News archive


                         The Glorious Dummy.

Don’t you love it when you struggle your way through the play of a hand, in vain, and return to the score-up to hear teammates say there was no lead to beat the contract? “Oh, it was played the other way up at our table.” Wonderful.

It can be also a little annoying when partner tries for slam, puts down a glorious dummy and down you go in game.

It all happened on Board 31 this week at Akarana. Take a look.

problem   solving 2.png

Board 31
South Deals
N-S Vul
A Q 7
Q 6
A K 9 7
K 8 7 3
4 3 2
J 10 9 8 7
Q 2
Q J 6
W   E
J 10 6 5
K 2
J 8 6 5 4
9 2
K 9 8
A 5 4 3
10 3
A 10 5 4
West North East South
      1 NT
Pass 2  Pass 2 NT
Pass 3 NT All pass  


Some tables saw 3NT played by North. There is not one suit lead, especially a heart, which will lose a declarer a minute’s sleep. With 8 tricks on top, it is merely a question of ducking a round of clubs and then seeing if you can score an overtrick. The play would have been pretty quick.

However, some Souths, playing a weak no trump range would have noticed a couple of 10’s along with their 11 high and may have started a ball rolling which they might have had cause to regret. 2Spade-small above was a range-finder with South having no problem with their next bid. North closed proceedings and sat back awaiting overtricks.

West’s Heart-smallJ lead was not what South wanted to see. After the queen, the heart pips fell away rather rapidly. There would be no problem if West held the king or indeed if the suit broke 4-3. However, as you can see above, neither of these occurred on this deal. You can make 3NT quite easily by ducking the first and then the second round of hearts (playing low from both hands at trick one) but you would feel rather foolish ducking the first round in both hands and see West emerge with the Heart-smallK on the second round.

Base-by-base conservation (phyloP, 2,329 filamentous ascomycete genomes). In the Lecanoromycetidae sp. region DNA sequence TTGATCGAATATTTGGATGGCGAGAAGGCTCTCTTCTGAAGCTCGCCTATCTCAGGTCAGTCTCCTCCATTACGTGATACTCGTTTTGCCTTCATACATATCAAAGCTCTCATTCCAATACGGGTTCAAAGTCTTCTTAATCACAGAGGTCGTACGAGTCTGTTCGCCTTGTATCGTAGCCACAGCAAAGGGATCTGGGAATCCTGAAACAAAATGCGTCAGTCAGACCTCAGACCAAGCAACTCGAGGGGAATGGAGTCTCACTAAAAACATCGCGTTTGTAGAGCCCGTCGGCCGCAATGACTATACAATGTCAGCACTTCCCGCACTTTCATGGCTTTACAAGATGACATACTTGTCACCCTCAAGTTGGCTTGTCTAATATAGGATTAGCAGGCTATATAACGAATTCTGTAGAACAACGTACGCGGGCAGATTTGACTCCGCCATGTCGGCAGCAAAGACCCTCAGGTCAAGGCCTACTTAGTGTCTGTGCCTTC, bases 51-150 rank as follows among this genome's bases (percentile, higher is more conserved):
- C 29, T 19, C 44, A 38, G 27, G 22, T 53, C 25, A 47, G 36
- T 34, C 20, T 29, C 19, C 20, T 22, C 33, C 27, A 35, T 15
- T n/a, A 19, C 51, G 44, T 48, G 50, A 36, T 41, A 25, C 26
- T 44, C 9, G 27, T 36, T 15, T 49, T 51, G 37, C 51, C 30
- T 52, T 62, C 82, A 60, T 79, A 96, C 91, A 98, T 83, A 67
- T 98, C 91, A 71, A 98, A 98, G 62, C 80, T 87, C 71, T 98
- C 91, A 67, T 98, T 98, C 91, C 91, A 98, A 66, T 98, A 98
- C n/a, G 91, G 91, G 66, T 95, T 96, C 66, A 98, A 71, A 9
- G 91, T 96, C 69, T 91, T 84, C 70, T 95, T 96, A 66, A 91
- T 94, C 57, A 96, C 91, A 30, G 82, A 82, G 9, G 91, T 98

So, when the Heart-smallQ is covered, duck but win the continuation. Any 4-3 break does not worry you. Your aim would be to lose a club trick to the hand which did not start with five hearts, probably East. So, lead a casual low club from hand…but the Club-smallQ emerges from West. No duck now. Win in dummy and play a second club, playing your ace. When West plays low, it seems logical that they started with Club-small QJ6 and dearly wanted to win the lead. Indeed, the play of a third club now signals “good night” to the contract.

So, turn your attention elsewhere. Cash your three spade tricks finishing in hand and everyone follows. If West did hold five hearts, three spades and three clubs, we can tell they are not over-endowed with diamonds. So, place the Diamond-small10 on the table. If West does not play the queen, declarer’s worries are over. If they do cover (they should), then win, and exit Diamond-small7. East can win and cash one spade before playing a diamond back into dummy’s Diamond-smallA9. That’s the ninth trick coming a very hard way.

All you can say to your partner is “please give me a better dummy next time, partner.” And to the teammates who struggled to save overtricks after East led a low spade: “piece of cake, really”.  It’s the type of deal we all come to Bridge for, isn’t it? That depends if you were recording+600 or -100.

Richard Solomon


Go Back View All News Items

Our Sponsors
  • Babich
  • JLT Logo square.jpg
  • NZB Foundation
  • JLT and Chubb Logo square 02.jpg